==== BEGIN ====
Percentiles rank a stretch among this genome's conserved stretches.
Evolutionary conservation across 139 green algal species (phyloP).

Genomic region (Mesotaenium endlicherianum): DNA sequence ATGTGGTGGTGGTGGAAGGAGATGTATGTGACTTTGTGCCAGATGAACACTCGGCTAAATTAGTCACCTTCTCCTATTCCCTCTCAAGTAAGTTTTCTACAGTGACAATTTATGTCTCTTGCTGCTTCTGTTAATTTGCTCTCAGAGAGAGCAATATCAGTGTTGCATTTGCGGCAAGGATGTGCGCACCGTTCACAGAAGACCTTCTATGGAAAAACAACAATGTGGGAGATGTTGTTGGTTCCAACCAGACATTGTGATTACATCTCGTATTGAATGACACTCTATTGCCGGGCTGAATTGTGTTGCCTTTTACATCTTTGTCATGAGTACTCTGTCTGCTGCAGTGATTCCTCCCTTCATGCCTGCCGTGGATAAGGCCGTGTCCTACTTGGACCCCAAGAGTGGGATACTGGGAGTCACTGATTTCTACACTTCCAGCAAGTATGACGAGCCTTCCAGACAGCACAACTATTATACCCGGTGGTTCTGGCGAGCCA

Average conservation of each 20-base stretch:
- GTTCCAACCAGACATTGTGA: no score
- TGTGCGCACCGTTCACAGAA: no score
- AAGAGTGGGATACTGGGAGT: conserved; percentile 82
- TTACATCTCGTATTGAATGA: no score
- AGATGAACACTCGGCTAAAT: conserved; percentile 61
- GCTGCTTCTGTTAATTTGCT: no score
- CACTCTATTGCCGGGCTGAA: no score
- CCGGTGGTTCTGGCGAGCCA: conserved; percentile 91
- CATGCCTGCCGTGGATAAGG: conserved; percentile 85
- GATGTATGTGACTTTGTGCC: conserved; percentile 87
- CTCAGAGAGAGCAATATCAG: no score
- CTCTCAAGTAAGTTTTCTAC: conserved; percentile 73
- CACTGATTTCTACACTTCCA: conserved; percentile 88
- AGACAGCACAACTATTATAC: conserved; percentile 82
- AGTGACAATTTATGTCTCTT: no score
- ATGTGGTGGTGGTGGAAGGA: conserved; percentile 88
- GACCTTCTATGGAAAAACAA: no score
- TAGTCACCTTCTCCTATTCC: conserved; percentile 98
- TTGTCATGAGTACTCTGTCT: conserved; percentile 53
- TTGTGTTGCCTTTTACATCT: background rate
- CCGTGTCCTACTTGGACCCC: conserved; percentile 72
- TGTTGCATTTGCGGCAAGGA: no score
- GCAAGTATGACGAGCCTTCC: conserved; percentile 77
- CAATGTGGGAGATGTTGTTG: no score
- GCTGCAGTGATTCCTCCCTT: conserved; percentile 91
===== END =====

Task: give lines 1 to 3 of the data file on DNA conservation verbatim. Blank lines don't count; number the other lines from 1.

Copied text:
Percentiles rank a stretch among this genome's conserved stretches.
Evolutionary conservation across 139 green algal species (phyloP).

Genomic region (Mesotaenium endlicherianum): DNA sequence ATGTGGTGGTGGTGGAAGGAGATGTATGTGACTTTGTGCCAGATGAACACTCGGCTAAATTAGTCACCTTCTCCTATTCCCTCTCAAGTAAGTTTTCTACAGTGACAATTTATGTCTCTTGCTGCTTCTGTTAATTTGCTCTCAGAGAGAGCAATATCAGTGTTGCATTTGCGGCAAGGATGTGCGCACCGTTCACAGAAGACCTTCTATGGAAAAACAACAATGTGGGAGATGTTGTTGGTTCCAACCAGACATTGTGATTACATCTCGTATTGAATGACACTCTATTGCCGGGCTGAATTGTGTTGCCTTTTACATCTTTGTCATGAGTACTCTGTCTGCTGCAGTGATTCCTCCCTTCATGCCTGCCGTGGATAAGGCCGTGTCCTACTTGGACCCCAAGAGTGGGATACTGGGAGTCACTGATTTCTACACTTCCAGCAAGTATGACGAGCCTTCCAGACAGCACAACTATTATACCCGGTGGTTCTGGCGAGCCA